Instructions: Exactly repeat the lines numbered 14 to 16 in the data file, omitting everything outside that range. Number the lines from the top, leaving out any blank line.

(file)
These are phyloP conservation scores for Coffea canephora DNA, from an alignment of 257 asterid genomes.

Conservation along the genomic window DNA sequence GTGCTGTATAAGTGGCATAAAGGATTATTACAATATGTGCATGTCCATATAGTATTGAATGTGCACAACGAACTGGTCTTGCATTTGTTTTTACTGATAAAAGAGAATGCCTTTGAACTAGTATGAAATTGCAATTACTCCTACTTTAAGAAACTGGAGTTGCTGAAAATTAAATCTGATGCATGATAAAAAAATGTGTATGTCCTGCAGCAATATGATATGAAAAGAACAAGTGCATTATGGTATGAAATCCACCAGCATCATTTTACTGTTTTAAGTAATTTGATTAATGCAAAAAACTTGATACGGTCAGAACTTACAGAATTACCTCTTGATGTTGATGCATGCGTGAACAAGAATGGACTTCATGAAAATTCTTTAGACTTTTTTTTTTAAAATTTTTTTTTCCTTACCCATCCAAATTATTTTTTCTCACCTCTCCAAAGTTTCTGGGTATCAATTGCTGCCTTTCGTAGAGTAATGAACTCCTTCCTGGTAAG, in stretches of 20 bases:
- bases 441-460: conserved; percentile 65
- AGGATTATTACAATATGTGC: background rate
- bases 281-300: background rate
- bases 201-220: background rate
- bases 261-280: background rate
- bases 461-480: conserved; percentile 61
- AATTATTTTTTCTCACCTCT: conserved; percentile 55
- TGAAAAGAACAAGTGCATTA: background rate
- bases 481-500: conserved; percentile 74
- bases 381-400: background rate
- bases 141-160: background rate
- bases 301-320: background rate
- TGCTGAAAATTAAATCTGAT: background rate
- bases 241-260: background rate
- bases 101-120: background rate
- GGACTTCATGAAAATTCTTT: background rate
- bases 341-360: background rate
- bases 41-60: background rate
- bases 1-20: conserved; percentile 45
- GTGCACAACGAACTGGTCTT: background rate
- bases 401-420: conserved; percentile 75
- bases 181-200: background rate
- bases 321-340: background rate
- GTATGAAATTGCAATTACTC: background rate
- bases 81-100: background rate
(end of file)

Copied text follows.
- bases 301-320: background rate
- TGCTGAAAATTAAATCTGAT: background rate
- bases 241-260: background rate